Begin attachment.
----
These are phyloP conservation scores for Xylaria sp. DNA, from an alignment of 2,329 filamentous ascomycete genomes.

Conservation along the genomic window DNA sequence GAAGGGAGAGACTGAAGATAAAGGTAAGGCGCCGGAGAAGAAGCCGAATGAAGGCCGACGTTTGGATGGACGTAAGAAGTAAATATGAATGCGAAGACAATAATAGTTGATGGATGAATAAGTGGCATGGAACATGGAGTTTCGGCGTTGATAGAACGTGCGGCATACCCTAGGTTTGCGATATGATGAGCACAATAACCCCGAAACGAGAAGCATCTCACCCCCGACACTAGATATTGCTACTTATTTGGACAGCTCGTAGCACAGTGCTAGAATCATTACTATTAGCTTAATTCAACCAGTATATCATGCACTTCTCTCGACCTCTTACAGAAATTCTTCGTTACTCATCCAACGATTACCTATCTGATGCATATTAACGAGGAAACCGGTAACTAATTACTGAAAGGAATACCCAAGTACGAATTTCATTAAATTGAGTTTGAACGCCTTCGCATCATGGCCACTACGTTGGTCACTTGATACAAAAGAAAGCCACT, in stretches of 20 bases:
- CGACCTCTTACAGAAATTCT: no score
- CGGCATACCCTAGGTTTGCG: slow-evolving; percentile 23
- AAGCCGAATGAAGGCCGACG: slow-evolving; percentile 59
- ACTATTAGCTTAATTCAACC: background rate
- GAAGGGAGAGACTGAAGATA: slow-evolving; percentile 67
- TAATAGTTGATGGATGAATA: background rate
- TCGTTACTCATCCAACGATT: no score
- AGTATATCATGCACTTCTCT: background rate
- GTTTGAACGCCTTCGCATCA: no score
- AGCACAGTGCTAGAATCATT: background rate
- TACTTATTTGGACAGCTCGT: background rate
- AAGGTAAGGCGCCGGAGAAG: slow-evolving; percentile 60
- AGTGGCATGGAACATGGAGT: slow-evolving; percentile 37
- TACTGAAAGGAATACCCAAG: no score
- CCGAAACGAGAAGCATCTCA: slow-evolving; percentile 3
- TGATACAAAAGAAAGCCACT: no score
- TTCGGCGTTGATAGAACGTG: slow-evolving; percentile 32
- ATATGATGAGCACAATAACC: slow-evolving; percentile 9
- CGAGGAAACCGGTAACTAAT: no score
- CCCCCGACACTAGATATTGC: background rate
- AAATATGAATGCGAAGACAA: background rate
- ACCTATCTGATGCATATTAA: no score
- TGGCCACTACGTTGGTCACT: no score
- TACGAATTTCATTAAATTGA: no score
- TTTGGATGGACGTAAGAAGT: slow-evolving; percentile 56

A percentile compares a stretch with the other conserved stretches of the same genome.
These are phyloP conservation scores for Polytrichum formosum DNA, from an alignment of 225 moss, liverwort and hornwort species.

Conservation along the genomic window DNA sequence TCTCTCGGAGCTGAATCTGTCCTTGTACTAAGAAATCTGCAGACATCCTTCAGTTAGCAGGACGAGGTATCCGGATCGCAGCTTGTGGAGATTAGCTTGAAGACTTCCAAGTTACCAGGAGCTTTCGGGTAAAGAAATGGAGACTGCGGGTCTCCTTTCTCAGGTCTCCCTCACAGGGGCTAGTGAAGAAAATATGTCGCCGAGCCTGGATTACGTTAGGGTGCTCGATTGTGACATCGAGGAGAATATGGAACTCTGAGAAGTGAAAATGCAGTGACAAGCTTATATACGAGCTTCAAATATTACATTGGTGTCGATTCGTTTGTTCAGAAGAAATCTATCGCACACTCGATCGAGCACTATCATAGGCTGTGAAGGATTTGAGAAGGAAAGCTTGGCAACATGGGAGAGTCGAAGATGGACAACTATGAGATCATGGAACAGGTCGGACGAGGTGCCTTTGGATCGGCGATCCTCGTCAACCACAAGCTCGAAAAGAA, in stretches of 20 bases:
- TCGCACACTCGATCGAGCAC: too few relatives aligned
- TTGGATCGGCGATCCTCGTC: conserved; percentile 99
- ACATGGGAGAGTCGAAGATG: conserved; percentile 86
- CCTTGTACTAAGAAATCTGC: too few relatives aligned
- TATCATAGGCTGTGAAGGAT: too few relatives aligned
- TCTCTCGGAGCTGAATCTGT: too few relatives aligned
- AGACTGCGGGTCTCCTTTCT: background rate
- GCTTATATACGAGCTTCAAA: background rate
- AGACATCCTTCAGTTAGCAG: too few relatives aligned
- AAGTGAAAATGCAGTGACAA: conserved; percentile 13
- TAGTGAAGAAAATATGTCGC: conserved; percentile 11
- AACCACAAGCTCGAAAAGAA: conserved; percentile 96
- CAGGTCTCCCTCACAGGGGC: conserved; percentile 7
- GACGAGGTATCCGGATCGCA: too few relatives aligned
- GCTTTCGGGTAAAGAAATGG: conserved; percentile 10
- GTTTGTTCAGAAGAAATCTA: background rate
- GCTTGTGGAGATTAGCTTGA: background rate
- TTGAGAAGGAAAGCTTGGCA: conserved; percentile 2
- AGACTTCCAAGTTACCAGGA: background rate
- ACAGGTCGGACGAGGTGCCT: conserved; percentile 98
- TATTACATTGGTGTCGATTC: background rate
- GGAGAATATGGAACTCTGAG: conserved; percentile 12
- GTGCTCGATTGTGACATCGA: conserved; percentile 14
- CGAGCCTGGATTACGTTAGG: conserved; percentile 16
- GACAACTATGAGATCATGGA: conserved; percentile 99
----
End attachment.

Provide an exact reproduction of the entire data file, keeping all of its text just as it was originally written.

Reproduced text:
These are phyloP conservation scores for Xylaria sp. DNA, from an alignment of 2,329 filamentous ascomycete genomes.

Conservation along the genomic window DNA sequence GAAGGGAGAGACTGAAGATAAAGGTAAGGCGCCGGAGAAGAAGCCGAATGAAGGCCGACGTTTGGATGGACGTAAGAAGTAAATATGAATGCGAAGACAATAATAGTTGATGGATGAATAAGTGGCATGGAACATGGAGTTTCGGCGTTGATAGAACGTGCGGCATACCCTAGGTTTGCGATATGATGAGCACAATAACCCCGAAACGAGAAGCATCTCACCCCCGACACTAGATATTGCTACTTATTTGGACAGCTCGTAGCACAGTGCTAGAATCATTACTATTAGCTTAATTCAACCAGTATATCATGCACTTCTCTCGACCTCTTACAGAAATTCTTCGTTACTCATCCAACGATTACCTATCTGATGCATATTAACGAGGAAACCGGTAACTAATTACTGAAAGGAATACCCAAGTACGAATTTCATTAAATTGAGTTTGAACGCCTTCGCATCATGGCCACTACGTTGGTCACTTGATACAAAAGAAAGCCACT, in stretches of 20 bases:
- CGACCTCTTACAGAAATTCT: no score
- CGGCATACCCTAGGTTTGCG: slow-evolving; percentile 23
- AAGCCGAATGAAGGCCGACG: slow-evolving; percentile 59
- ACTATTAGCTTAATTCAACC: background rate
- GAAGGGAGAGACTGAAGATA: slow-evolving; percentile 67
- TAATAGTTGATGGATGAATA: background rate
- TCGTTACTCATCCAACGATT: no score
- AGTATATCATGCACTTCTCT: background rate
- GTTTGAACGCCTTCGCATCA: no score
- AGCACAGTGCTAGAATCATT: background rate
- TACTTATTTGGACAGCTCGT: background rate
- AAGGTAAGGCGCCGGAGAAG: slow-evolving; percentile 60
- AGTGGCATGGAACATGGAGT: slow-evolving; percentile 37
- TACTGAAAGGAATACCCAAG: no score
- CCGAAACGAGAAGCATCTCA: slow-evolving; percentile 3
- TGATACAAAAGAAAGCCACT: no score
- TTCGGCGTTGATAGAACGTG: slow-evolving; percentile 32
- ATATGATGAGCACAATAACC: slow-evolving; percentile 9
- CGAGGAAACCGGTAACTAAT: no score
- CCCCCGACACTAGATATTGC: background rate
- AAATATGAATGCGAAGACAA: background rate
- ACCTATCTGATGCATATTAA: no score
- TGGCCACTACGTTGGTCACT: no score
- TACGAATTTCATTAAATTGA: no score
- TTTGGATGGACGTAAGAAGT: slow-evolving; percentile 56

A percentile compares a stretch with the other conserved stretches of the same genome.
These are phyloP conservation scores for Polytrichum formosum DNA, from an alignment of 225 moss, liverwort and hornwort species.

Conservation along the genomic window DNA sequence TCTCTCGGAGCTGAATCTGTCCTTGTACTAAGAAATCTGCAGACATCCTTCAGTTAGCAGGACGAGGTATCCGGATCGCAGCTTGTGGAGATTAGCTTGAAGACTTCCAAGTTACCAGGAGCTTTCGGGTAAAGAAATGGAGACTGCGGGTCTCCTTTCTCAGGTCTCCCTCACAGGGGCTAGTGAAGAAAATATGTCGCCGAGCCTGGATTACGTTAGGGTGCTCGATTGTGACATCGAGGAGAATATGGAACTCTGAGAAGTGAAAATGCAGTGACAAGCTTATATACGAGCTTCAAATATTACATTGGTGTCGATTCGTTTGTTCAGAAGAAATCTATCGCACACTCGATCGAGCACTATCATAGGCTGTGAAGGATTTGAGAAGGAAAGCTTGGCAACATGGGAGAGTCGAAGATGGACAACTATGAGATCATGGAACAGGTCGGACGAGGTGCCTTTGGATCGGCGATCCTCGTCAACCACAAGCTCGAAAAGAA, in stretches of 20 bases:
- TCGCACACTCGATCGAGCAC: too few relatives aligned
- TTGGATCGGCGATCCTCGTC: conserved; percentile 99
- ACATGGGAGAGTCGAAGATG: conserved; percentile 86
- CCTTGTACTAAGAAATCTGC: too few relatives aligned
- TATCATAGGCTGTGAAGGAT: too few relatives aligned
- TCTCTCGGAGCTGAATCTGT: too few relatives aligned
- AGACTGCGGGTCTCCTTTCT: background rate
- GCTTATATACGAGCTTCAAA: background rate
- AGACATCCTTCAGTTAGCAG: too few relatives aligned
- AAGTGAAAATGCAGTGACAA: conserved; percentile 13
- TAGTGAAGAAAATATGTCGC: conserved; percentile 11
- AACCACAAGCTCGAAAAGAA: conserved; percentile 96
- CAGGTCTCCCTCACAGGGGC: conserved; percentile 7
- GACGAGGTATCCGGATCGCA: too few relatives aligned
- GCTTTCGGGTAAAGAAATGG: conserved; percentile 10
- GTTTGTTCAGAAGAAATCTA: background rate
- GCTTGTGGAGATTAGCTTGA: background rate
- TTGAGAAGGAAAGCTTGGCA: conserved; percentile 2
- AGACTTCCAAGTTACCAGGA: background rate
- ACAGGTCGGACGAGGTGCCT: conserved; percentile 98
- TATTACATTGGTGTCGATTC: background rate
- GGAGAATATGGAACTCTGAG: conserved; percentile 12
- GTGCTCGATTGTGACATCGA: conserved; percentile 14
- CGAGCCTGGATTACGTTAGG: conserved; percentile 16
- GACAACTATGAGATCATGGA: conserved; percentile 99